A second coating composition comprising an oil base ink is used as a top coat for the Kymene coated cellulose film. An oil base ink which is representative of those which can be used for the coating composition comprises 47 pounds of lithographic varnish which is linseed oil bodied by heat, 4 pounds of a paste dryer comprising powdered sugar of lead and manganese linoleate dispersed in a lithographic varnish, 22 pounds of titanium dioxide, and 23 pounds of barium lake.

The top coat of oil base ink is applied by a roller coater to the Kymene coated surface of the regenerated cellulose film and heated in hot air to affect drying of the ink and adhesion to the Kymene modified primer coat. Excellent adhesion of the ink is obtained.

EXAMPLE 2 In this example, a Kymene primer coating is used to give improved adhesion of a top coat of an oil base ink. This coating provides an improved printed regenerated cellulose casing.

Clear, unreinforced regenerated cellulose casing is prepared in a conventional manner and coated with a primer coating of a composition essentially identical to that in Example 1 except that the Kymene content is increased from 0.5%2%.

Cellulosic sausage casings are prepared by extruding viscose through a die having an annular orifice into a regenerating and coagulating bath. The casing may be manufactured at speeds ranging from 14-45 feet per minute. The viscose is extruded into a coagulating and regenerating bath containing ammonium sulfate, sodium sulfate, and sulfuric acid. In most cases, the coagulating and regenerating baths are separated having a higher proportion of the regenerating bath acid. The casing is washed to remove acids, salts, and other byproducts and may be passed through a dilute caustic premercerizer bath to neutralize any acid carryover from the last wash.

A primer coating solution similar to that of Example 1 but having a Kymene content of 2%, is applied to the outer surface of the clear regenerated cellulose casing as a thin layer and the coated casing dried to cure the resin substantially as in Example 1.

An ink of an oil base type such as one containing 40 pounds lithographic varnish, 20 pounds carbon black, 6 pounds cobalt napthanate dryer dispersed in a lithographic varnish, 9 pounds boiled linseed oil, 10 pounds milori blue ink, 12 pounds of alkali reflex blue ink, and 3 pounds Japan dryer which is a linoleate of lead is cast over the coated portion of the cellulose casing as a thin film. The casing then is heated in order to dry the ink and cause it to adhere to the coated surface.

The resulting top coat of ink over the Kymene primer coat and has excellent adhesion thereto.

EXAMPLE 3 A fibrous cellulose casing is continuously prepared by passing fibrous paper (long fiber hemp paper), formed into a tube where it is impregnated and coated with viscose, at a rate of about 40 feet/minute into a coagulating and regenerating bath. After coagulation and regeneration, the regenerated cellulose coated casing is fed through various wash baths. The casing then is subsequently plasticized with glycerin following the coagulating and regenerating baths and if there is any tendency to carry excess acid from the coagulatingregenerating baths, the casing may be passed through a 1% solution of sodium hydroxide as a premercerizing treatment.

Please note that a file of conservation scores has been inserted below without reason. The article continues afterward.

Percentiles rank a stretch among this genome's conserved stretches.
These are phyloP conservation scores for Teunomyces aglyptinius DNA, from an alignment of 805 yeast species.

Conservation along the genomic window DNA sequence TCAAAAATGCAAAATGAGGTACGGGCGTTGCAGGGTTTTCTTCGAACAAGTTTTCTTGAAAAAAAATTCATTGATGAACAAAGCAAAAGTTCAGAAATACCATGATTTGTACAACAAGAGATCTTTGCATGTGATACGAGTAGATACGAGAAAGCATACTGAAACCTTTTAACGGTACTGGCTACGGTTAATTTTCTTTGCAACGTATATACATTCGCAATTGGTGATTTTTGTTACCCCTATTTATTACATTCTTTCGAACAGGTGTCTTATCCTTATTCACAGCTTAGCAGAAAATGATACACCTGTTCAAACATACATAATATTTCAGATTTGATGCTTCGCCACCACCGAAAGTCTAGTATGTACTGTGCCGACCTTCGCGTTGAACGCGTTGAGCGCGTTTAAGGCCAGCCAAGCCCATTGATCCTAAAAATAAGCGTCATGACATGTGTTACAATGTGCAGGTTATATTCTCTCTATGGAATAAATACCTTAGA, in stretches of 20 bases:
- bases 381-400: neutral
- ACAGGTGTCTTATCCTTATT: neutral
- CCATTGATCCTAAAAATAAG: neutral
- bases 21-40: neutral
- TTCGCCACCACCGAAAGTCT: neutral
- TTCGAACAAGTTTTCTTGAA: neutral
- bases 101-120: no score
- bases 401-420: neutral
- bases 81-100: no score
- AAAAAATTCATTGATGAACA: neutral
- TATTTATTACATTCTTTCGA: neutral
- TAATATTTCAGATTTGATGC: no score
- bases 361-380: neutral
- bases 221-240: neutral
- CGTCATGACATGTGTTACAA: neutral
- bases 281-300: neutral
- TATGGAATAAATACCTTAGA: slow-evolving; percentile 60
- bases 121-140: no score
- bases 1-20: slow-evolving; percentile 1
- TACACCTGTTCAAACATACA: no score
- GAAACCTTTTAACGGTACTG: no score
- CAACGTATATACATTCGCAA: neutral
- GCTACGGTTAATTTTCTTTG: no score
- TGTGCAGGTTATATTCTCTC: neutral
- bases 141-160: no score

The fibrous casing, in the gel state, then is coated with the Kymene primer coating solution of Example 1. After coating with a thin layer of the coating composition, the casing then is passed through a dryer to cure the kymene coating.

An over coat composition of a flexographic ink which typically contains from about -40% of an inorganic pigment, from about 30-35% of a resinous material, from about 24% of a slip additive, and the balance of a solvent. In this case, the flexographic ink contains about 35% titanium dioxide pigment, about 35% of a polymethacrylic acid resin, 3% carnauba wax, and the balance of ethyl cellosolve. The coating is applied to the primer coated fibrous casing and subsequently heated to remove the liquid vehicle from the ink. A fi brous casing having a primer coat and adherent over coat such as a flexographic ink is obtained. The over coat has excellent adherence to the primer coat.

EXAMPLE 4 A casing made from regenerated cellulose having a primer coat is prepared in the same manner as in Example 2. The top coat which is applied over the primer coated regenerated cellulose casing is a resinous coating mixture such as a flexographic ink containing about 40% titanium dioxide pigment 35% of a conventional polyamide resin for flexographic ink, 3% carnauba wax, and the balance being butyl cellosolve. The resulting top coat is firmly adhered to the primer coat for providing a desirable casing.